Sadness and fun. Cheers and lamentations. Mountains and river banks. Roots music in essence.
Ok. Where and when does Appalachian folk become bluegrass? Is there a specific place in space and time? Does it matter? For this writer, the answers are don’t know, don’t know and no. Which brings us, through tortuous whataboutery, to Oyo (the native Iroquois word for Ohio). These Marietta folksy river larks have released a really enjoyable, fresh sounding fun collection of songs. Let’s delve in, shall we? Oyo are a collection of songwriters and musicians, including washboard and spoons players (hurrah!). Chief scribes Aaron Martin and Michael Bond also share lead vocal duties with Cole Adair. All recorded around the one mic, in an abandoned West Virginia church. You couldn’t write this stuff any better, could you? ‘My Kind’ opens the show, and it’s a rattling, happy-sad sawdust floor shuffle. As good first shots should, it sets the scene nicely. ‘Something’s Wrong’ follows – it picks up the pace a little. That weary voice is there again, resting between a drawl and a yodel (a drawdle?). The mandolin lead keeps up with the flying drums, but only just. ‘Roads’ is all about the leaving, via the sawdust dance floor, back to you (over and over again). A simple, super catchy chorus. Arguably the strongest track.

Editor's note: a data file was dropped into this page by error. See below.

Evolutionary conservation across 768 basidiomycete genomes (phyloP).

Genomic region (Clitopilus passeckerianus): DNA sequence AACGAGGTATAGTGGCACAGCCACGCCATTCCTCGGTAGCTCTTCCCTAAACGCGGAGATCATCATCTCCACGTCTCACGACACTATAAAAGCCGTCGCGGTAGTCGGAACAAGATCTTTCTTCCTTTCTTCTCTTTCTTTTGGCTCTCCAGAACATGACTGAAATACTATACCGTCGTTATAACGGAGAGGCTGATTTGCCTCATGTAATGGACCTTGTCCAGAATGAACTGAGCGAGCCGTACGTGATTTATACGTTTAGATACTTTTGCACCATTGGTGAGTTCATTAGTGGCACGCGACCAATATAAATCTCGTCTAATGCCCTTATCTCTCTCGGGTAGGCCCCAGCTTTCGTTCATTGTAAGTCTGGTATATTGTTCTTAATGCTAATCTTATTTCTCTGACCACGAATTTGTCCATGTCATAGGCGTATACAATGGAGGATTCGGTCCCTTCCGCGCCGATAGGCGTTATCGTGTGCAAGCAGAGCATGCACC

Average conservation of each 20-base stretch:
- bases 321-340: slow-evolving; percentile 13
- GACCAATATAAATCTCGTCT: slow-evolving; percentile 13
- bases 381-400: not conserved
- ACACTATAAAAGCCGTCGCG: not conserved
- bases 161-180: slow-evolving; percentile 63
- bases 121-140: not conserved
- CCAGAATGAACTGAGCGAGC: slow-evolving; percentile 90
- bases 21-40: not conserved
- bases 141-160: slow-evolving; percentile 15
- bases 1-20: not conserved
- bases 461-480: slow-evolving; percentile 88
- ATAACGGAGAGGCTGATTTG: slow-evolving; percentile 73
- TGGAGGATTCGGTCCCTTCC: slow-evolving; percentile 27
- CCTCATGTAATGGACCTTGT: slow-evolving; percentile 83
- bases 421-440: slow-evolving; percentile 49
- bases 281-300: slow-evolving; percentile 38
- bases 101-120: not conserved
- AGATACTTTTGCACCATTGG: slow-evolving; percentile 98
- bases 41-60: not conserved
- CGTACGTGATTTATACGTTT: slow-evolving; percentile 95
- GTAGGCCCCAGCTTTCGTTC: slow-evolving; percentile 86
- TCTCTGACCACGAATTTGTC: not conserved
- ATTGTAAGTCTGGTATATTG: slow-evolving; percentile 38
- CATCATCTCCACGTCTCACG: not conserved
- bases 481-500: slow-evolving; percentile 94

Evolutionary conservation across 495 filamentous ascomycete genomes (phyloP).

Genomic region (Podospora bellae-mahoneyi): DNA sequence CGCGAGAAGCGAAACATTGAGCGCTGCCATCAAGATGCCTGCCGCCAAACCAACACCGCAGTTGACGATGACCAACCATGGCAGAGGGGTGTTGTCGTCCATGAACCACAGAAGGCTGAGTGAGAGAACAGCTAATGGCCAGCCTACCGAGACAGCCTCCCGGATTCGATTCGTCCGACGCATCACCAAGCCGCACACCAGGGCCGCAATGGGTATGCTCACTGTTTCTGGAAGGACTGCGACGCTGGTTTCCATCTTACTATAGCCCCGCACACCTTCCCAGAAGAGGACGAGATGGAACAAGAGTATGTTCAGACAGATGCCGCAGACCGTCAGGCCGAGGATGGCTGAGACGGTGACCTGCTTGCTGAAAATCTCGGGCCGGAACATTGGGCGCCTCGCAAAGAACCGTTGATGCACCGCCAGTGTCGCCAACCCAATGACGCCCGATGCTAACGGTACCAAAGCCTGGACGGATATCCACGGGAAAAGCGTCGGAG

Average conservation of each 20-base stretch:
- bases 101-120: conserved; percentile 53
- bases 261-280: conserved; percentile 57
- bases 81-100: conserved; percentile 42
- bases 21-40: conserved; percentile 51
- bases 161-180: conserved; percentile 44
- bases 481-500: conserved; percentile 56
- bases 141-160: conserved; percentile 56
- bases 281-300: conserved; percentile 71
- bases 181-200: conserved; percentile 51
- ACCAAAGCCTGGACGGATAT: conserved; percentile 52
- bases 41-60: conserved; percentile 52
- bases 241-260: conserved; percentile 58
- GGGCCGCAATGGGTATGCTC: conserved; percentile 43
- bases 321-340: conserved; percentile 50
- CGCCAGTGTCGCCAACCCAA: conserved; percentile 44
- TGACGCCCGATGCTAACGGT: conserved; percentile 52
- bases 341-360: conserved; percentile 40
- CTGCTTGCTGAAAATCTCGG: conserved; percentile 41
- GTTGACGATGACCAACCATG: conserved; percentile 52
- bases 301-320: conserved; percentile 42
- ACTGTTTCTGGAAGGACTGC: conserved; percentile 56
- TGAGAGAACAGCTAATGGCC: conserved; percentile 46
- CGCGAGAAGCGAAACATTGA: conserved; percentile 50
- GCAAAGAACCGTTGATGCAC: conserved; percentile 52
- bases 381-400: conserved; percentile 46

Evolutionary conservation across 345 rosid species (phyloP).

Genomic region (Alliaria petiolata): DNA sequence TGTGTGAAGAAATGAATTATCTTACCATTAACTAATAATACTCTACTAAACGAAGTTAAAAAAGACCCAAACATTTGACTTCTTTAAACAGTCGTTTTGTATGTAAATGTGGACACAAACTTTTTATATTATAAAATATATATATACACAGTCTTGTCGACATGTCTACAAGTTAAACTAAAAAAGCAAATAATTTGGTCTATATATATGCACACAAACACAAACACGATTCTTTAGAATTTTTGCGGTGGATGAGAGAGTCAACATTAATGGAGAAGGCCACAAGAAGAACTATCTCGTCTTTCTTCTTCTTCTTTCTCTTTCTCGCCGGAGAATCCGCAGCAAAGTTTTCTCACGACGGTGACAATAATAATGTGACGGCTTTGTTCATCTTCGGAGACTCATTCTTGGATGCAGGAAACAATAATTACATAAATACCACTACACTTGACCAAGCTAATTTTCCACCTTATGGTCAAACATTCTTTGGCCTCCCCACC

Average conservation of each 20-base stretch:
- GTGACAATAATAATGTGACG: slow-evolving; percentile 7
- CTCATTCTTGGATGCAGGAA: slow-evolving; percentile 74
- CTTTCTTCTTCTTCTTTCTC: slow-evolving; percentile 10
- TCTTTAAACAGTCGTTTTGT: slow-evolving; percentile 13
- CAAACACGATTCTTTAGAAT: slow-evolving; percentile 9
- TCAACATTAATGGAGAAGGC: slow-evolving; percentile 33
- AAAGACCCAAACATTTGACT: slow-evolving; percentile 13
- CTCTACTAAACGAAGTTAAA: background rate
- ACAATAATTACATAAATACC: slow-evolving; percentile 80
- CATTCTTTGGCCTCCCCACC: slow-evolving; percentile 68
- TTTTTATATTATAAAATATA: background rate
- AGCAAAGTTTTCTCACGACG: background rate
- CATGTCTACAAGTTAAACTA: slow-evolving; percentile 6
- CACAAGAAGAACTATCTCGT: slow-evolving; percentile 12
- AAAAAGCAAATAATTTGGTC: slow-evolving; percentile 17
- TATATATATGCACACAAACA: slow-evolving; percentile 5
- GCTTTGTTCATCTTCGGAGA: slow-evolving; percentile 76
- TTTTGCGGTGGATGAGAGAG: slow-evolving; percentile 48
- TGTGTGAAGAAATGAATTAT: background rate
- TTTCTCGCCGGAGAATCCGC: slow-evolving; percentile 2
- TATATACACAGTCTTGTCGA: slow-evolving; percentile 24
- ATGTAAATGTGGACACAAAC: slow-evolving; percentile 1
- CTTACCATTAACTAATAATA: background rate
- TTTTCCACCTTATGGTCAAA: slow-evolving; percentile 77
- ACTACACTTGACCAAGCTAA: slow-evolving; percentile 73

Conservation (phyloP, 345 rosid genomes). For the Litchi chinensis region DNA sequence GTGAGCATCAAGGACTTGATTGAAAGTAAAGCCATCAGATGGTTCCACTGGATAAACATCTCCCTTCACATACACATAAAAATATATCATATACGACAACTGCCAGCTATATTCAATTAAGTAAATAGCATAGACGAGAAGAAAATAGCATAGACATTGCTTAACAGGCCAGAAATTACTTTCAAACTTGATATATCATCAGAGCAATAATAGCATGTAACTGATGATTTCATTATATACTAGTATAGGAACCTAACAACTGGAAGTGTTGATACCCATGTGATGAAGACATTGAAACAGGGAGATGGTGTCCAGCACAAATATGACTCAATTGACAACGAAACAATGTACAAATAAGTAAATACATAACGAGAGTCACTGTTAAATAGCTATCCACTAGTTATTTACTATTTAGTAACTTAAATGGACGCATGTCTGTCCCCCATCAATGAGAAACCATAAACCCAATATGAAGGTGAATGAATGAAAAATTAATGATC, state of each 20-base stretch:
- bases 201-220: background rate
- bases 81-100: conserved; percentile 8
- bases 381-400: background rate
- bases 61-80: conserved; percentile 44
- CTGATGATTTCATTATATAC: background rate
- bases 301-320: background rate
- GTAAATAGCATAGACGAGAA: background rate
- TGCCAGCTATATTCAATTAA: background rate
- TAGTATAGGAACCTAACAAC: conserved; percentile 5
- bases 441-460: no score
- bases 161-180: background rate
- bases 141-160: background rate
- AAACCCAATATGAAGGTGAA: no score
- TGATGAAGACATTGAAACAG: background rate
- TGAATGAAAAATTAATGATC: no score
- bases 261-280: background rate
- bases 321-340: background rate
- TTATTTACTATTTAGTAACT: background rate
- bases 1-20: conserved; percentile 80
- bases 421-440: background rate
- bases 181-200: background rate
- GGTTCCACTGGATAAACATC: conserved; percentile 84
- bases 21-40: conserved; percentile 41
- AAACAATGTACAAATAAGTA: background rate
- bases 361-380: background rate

We’d feel short changed without a train song, surely? Fear not. ‘Santa Fe Train’ pulls up to the platform. It isn’t, though, the stomping, storming locomotion you’d expect. Ah, now it is – the second verse shovels on the coal, rattles the rails and lives up to the billing. ‘Don’t Be Gone Too Long’ is the shortest and fastest track – a rasping fiddle takes the lead. You’d need your slickest pair of boots on to cut a proverbial rug to this tune.
If you were looking for something new and different, the chances are you wouldn’t be scouring the reviews on Americana UK for obscure Ohioan roots bands . That’s something we all understand. But if you want to hear some good, full-hearted (obscure) roots music spun from the hills and valleys of Ohio , then give Oyo your time.